Written by Stanley Ross, who was a correspondent for the AP in Buenos Aires from 1943 to 1945, the article finds Nazis under every bed. For some reason, the Hitler of Argentina seems inexplicably popular with the workers. Ross reports that, "The most recent decree, ordering all concerns to raise wages approximately 30 percent, was received with wild acclaim even by those workers who hate the Colonel." One supposes that he would have earned their love by slashing their wages in half, as was the custom in Latin American countries not groaning under fascist rule.


Meanwhile, another progressive Colonel over in Egypt was also getting on the magazine's shit-list. Now for a consistent anti-imperialist, the confrontation between Nasser and the West over control of the Suez Canal might have seemed a straightforward deal. Apparently, the Egyptian people did not pass the Nation Magazine's litmus test for in a January 5, 1957 editorial titled " The Statue Is Not For Bombing" they are censured like wayward children:


"The Egyptian mob that dynamited an eighty-foot statue of Ferdinand de Lesseps that marked the entrance to the harbor at Port Said might have been better advised to build a new and loftier monument to this imaginative adventurer. Had it not been for de Lesseps, and the backers of his daring project, the future of the Egyptian people might be less bright than it is today. The bright promise of this future can be lost, if the Egyptians and their dictator, Colonel Nasser, fail to exhibit the wisdom, self-restraint and good sense that alone can preserve the fruits of a victory which, they did not win for themselves. Victories that have been won unassisted usually command a, price that has a sobering effect on the victors; those that come cheaply often have the opposite effect. If Colonel Nasser pushes his luck too hard, too fast and too far, he will forfeit the gains the Egyptians have registered to date. Much depends, however, on the guidance and tact which the world-community can bring to bear on Cairo through the U.N. and its agencies and officials. The Egyptians are negotiating a treacherous waterway, with dangerous shoals and currents, which leads from a freedom without power to a position of responsibility based on power and achievement. Having intervened in Egypt's behalf, the world community has a special obligation to prevent the Nasser regime from succumbing to vagrant daydreams of dominion or empire."


The careful observer will of course notice that just like today's liberals the Nation is anxious that the "world-community" and the U.N. civilize the Iraqis of their time. If diplomatic pressure did not suffice, they of course could depend on old-fashioned bombing and shooting, sanctified by the blue-helmeted men who had taught the ornery North Koreans their lesson only a couple of years earlier.


It is not too hard to figure out how the Nation Magazine might have developed such an antipathy to one of the greatest anti-imperialist struggles of the 1950s. If the most important criterion is the stability of world commerce and the continuing availability of natural resources, obviously you would view Colonel Nasser and similar figures as a threat.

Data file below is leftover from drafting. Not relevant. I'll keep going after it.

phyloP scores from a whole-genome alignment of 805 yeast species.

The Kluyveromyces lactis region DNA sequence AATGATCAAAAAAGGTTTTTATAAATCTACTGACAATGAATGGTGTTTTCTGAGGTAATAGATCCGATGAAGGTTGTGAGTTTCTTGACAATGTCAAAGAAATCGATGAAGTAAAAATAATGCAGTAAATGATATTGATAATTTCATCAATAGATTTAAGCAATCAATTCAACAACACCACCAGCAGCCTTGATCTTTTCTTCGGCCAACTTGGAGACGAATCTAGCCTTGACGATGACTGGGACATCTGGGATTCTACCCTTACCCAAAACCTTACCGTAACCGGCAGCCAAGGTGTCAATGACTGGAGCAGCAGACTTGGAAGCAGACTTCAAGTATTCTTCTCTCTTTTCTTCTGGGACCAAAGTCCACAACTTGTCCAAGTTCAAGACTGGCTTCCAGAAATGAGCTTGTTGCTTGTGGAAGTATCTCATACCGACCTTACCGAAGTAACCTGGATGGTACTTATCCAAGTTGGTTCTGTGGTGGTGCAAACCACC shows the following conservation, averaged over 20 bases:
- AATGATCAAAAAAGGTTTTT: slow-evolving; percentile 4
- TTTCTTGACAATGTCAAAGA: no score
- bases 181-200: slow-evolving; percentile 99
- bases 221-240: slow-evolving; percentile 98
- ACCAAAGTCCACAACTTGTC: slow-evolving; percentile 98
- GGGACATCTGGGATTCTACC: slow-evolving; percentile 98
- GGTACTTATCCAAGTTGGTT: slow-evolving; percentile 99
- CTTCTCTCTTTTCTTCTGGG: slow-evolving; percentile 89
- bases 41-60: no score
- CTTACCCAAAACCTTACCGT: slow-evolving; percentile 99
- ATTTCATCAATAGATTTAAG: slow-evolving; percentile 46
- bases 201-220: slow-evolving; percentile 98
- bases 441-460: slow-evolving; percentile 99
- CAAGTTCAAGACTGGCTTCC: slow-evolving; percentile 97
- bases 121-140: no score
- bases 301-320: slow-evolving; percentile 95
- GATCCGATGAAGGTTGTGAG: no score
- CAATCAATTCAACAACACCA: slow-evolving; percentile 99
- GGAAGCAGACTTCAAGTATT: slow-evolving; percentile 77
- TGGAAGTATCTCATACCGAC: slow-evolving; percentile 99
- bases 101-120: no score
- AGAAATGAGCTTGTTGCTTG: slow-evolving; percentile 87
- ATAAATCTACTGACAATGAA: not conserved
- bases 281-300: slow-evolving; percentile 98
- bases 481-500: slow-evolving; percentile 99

In 1952, shortly after Mossadegh had been voted into power in Iran, the Nation took it upon itself to persuade the secular nationalist to pay proper respect to Western powers. In the aptly titled "A New Deal for the Middle East" (the magazine was an institutional pillar of FDR's 4 term presidency), long-time editor Freda Kirchwey describes the Godfather like deal being put forward by London and Washington. The US would grant a $10 million loan and Britain would withdraw the economic sanctions imposed a year earlier in exchange for a favorable deal involving Shell and all the other gangsters. "But," Kirchwey wrote, "reports from Teheran give little reason for optimism." He might be better advised in fact to cut a deal where he gets part of the pie rather than the whole thing. Missing entirely from this equation is the right of the Iranian people to decide to do with their own resources. Within a year Mossadegh, whom the Nation would eventually dub a "dictator", would be overthrown by a young leader they characterized as "well-meaning" and "progressive." His name? Reza Shah Pahlevi.


On June 25, 1955, Sam Jaffe, their "roving correspondent" in Southeast Asia, filed a report on "Dilemma in Saigon: Which Way Democracy" that is filled with the kinds of self-flattering illusions satirized in Graham Greene's "The Quiet American" as well as fulsome praise for the dictator Ngo Dinh Diem:


"In Saigon there is one man with a solution. But he admits it must be put into effect quickly or all will be lost. I am not permitted to give his name, but he is an American official who works around the clock attempting to whip the Diem government into shape. He has a deep belief in America and its great past, which, he reminds you, was the result of its success in throwing off colonial rule. He also has a deep belief in the Asians. He feels strongly that our Asian foreign policy should not be to support any one group or government but the will of the Asian peoples.